In the wake of recent emission scandal events where Auto giants like Volkswagen, Mitsubishi and Maruti were found guilty of using cheat devices to pass emission tests in a fraudulent manner, Now it looks like Fiat-Chrysler are being suspected by the German regulator that they have used illegal software to cheat on emission tests in a similar fashion.
Voicing their suspicion, A report had been sent by The German Federal Motor Vehicle Office (KBA) to the European Commission and to the Italian authorities, according to Germany’s Bild am Sonntag newspaper.
Germany was not very happy with the Uncooperative attitude shown by Fiat-Chrysler (FCA Group) and the way they handled the situation.
The German authorities had launched a emissions probe after Volkswagen admitted last year to rigging its engines with the defeat devices to cheat the emission tests. Not only VW, but other major car brands like Mitsubishi, Maruti, including Fiat-Chrysler showed up inconsistencies in their respective tests.
The German Newspaper, Bild am Sonntag reported that testing by the The German Federal Motor Vehicle Office (KBA) of a Fiat model had shown that the emission control system shuts down after 22 minutes. The Standard emission test duration is for 24 minutes.
This had caused the hazardous pollutant nitrogen oxide (NOX) which gets released into the atmosphere at more than 10 times the permitted level, stated the report according to the German newspaper.
The probe which was carried out on the emission values of all vehicle models plying on German tarmac found that of out of the 53 models tested, An alarming 22 models emitted high nitrogen oxide values and had a technical defeat device in place that raised doubts and questions.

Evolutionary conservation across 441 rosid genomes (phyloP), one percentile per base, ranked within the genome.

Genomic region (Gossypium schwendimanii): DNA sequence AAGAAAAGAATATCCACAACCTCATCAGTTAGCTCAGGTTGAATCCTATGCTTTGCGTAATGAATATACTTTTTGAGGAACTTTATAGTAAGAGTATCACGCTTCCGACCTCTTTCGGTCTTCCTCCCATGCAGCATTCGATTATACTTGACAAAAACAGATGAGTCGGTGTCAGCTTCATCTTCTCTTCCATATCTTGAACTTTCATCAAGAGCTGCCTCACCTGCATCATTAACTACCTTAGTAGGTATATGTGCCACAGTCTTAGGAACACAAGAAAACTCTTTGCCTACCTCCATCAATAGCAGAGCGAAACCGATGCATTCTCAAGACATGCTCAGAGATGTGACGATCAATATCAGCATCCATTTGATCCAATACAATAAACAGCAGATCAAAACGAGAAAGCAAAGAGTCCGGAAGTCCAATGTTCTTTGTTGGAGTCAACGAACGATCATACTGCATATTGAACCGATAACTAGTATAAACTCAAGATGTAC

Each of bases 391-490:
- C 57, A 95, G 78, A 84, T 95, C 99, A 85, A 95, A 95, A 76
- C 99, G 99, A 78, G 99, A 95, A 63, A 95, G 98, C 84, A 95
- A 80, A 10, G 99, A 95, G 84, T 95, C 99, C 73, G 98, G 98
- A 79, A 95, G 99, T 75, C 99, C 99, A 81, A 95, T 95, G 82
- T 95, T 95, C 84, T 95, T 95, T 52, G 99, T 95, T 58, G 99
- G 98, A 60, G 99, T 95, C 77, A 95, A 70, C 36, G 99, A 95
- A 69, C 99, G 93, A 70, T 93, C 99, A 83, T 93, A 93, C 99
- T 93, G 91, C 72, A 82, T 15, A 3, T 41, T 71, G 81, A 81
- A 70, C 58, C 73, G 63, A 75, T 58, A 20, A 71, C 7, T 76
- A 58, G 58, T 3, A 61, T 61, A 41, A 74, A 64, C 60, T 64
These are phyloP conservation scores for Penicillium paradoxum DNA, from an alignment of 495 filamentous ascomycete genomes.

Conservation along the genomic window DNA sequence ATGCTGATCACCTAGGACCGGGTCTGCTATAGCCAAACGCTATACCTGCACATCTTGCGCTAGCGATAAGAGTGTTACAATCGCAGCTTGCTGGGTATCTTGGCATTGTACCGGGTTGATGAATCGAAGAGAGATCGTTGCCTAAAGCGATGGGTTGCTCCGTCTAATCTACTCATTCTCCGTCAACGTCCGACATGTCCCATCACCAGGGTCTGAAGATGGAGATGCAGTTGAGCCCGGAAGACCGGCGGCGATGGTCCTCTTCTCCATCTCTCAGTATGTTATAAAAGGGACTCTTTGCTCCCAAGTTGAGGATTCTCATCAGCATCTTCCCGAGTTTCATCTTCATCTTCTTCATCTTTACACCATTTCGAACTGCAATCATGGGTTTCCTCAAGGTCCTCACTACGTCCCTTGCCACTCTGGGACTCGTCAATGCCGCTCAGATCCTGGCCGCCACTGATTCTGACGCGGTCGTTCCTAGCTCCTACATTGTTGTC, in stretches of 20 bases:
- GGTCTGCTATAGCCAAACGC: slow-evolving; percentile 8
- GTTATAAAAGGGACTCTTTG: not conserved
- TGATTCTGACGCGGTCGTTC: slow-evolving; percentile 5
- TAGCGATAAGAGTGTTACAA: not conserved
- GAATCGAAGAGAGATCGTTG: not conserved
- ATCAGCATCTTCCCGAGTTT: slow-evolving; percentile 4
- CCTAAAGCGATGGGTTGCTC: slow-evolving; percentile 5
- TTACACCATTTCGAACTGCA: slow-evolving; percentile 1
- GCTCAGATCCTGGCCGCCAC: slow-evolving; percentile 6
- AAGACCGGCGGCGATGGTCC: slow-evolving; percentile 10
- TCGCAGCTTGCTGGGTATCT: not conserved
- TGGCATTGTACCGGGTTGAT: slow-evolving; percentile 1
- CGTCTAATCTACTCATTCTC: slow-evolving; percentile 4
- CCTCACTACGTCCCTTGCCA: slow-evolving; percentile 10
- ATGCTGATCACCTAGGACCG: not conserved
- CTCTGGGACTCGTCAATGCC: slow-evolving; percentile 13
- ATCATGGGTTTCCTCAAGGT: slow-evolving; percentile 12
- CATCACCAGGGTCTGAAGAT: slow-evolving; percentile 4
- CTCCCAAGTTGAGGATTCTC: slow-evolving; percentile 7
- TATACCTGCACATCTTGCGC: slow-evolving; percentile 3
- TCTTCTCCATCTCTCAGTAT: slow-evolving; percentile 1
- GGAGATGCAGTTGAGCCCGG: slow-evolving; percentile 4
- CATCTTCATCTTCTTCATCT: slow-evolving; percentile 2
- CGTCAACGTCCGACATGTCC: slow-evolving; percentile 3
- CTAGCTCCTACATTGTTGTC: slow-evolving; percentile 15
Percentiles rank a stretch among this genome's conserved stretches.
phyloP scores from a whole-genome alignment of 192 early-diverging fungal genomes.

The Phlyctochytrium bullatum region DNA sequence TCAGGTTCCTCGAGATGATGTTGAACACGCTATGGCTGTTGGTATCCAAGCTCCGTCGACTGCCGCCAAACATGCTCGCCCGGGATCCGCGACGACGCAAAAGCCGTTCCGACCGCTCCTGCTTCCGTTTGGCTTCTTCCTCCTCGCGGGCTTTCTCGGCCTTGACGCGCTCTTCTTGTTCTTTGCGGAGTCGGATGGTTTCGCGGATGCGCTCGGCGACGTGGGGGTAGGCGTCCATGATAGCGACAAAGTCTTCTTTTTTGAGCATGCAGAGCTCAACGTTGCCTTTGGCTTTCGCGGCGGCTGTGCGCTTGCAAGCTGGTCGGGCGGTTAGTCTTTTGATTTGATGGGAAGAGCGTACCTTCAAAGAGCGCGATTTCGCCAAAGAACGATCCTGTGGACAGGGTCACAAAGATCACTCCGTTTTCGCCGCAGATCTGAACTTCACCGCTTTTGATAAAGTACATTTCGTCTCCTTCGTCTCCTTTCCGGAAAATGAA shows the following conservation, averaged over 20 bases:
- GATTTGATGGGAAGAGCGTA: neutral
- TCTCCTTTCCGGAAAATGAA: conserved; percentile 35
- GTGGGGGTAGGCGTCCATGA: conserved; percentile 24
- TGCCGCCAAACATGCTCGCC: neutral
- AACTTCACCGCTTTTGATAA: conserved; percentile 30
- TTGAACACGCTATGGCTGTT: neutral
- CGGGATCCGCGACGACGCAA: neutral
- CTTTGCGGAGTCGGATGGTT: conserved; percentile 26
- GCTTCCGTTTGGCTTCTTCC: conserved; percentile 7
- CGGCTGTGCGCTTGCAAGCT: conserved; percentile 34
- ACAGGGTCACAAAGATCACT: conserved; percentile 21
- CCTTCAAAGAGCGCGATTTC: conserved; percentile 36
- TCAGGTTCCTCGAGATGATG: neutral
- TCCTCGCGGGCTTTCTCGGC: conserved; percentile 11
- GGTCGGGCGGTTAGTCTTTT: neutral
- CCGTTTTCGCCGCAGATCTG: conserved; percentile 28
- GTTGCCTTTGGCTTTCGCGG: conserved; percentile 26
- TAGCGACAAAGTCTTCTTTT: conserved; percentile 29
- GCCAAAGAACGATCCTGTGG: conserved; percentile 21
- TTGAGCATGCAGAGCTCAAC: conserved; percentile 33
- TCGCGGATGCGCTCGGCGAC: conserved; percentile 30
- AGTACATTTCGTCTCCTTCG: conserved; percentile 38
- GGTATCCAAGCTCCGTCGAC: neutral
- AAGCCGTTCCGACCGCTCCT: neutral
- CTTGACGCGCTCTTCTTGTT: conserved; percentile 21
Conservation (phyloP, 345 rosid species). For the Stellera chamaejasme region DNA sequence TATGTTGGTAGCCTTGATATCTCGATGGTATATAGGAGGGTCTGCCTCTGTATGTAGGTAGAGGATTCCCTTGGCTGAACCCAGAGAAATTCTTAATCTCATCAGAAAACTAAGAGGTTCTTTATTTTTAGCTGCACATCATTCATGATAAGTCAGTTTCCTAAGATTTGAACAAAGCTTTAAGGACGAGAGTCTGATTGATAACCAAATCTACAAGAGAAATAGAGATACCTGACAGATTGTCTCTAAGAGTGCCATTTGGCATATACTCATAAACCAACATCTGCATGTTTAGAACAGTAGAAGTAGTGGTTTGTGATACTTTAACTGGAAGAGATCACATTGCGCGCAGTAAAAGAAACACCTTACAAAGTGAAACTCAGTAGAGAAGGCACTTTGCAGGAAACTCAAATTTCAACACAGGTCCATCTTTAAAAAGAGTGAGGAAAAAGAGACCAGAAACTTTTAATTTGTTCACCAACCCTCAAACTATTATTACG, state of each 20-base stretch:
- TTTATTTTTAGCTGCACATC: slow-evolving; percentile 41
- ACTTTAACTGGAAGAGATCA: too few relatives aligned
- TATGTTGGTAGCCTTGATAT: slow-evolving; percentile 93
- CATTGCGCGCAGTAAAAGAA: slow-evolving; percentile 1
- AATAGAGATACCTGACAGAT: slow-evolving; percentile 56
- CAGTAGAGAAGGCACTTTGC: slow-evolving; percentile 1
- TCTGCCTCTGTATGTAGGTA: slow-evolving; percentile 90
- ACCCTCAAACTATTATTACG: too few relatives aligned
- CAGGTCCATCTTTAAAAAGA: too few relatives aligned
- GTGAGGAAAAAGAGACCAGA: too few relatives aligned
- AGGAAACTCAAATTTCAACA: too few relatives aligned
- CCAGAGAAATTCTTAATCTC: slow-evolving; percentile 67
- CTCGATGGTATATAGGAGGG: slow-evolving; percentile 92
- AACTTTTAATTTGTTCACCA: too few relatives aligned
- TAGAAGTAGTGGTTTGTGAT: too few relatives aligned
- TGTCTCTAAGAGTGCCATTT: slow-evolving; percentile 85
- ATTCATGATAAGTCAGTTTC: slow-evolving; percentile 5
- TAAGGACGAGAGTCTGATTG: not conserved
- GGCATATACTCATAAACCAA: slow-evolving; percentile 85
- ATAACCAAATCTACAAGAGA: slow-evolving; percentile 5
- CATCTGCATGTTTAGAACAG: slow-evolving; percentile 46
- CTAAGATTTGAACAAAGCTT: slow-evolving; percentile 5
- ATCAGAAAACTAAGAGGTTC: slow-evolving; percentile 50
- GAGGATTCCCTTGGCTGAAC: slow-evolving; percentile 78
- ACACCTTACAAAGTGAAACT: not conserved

The models in particular have the cheat/defeat devices that, under specific temperatures, switch off their emission systems that are meant to remove the hazardous nitrogen oxide from a cars exhaust. In a Similar Fashion, Mercedes also had it’s ‘Bluetec’ emission system switch off under cold temperatures.
The specific systems for cleaning the pollutants are deactivated at very low temperatures to protect engines, which is as is allowed by the EU regulations, but there was no clarity on whether some car makers had used this provision to break the rules.
The German Federal Motor Vehicle Office (KBA) had finally concluded that there was “enough evidence of a vetoed emission defeat device being added in the car” said the German newspaper, Bild am Sonntag.
The FCA group had earlier suddenly cancelled their meeting with the German regulators by sending a letter from their lawyer. The German regulator were to meet and question the FCA group about it’s emission standards and whether they were following the rules properly. The carmaker had declined to meet as it deemed that the Italian officials were the only people in authority to be responsible on the question of whether their vehicles adhering with the existing emissions regulations, the ministry said.
“This uncooperative attitude of Fiat is completely incomprehensible,” said the Transport Minister Alexander Dobrindt.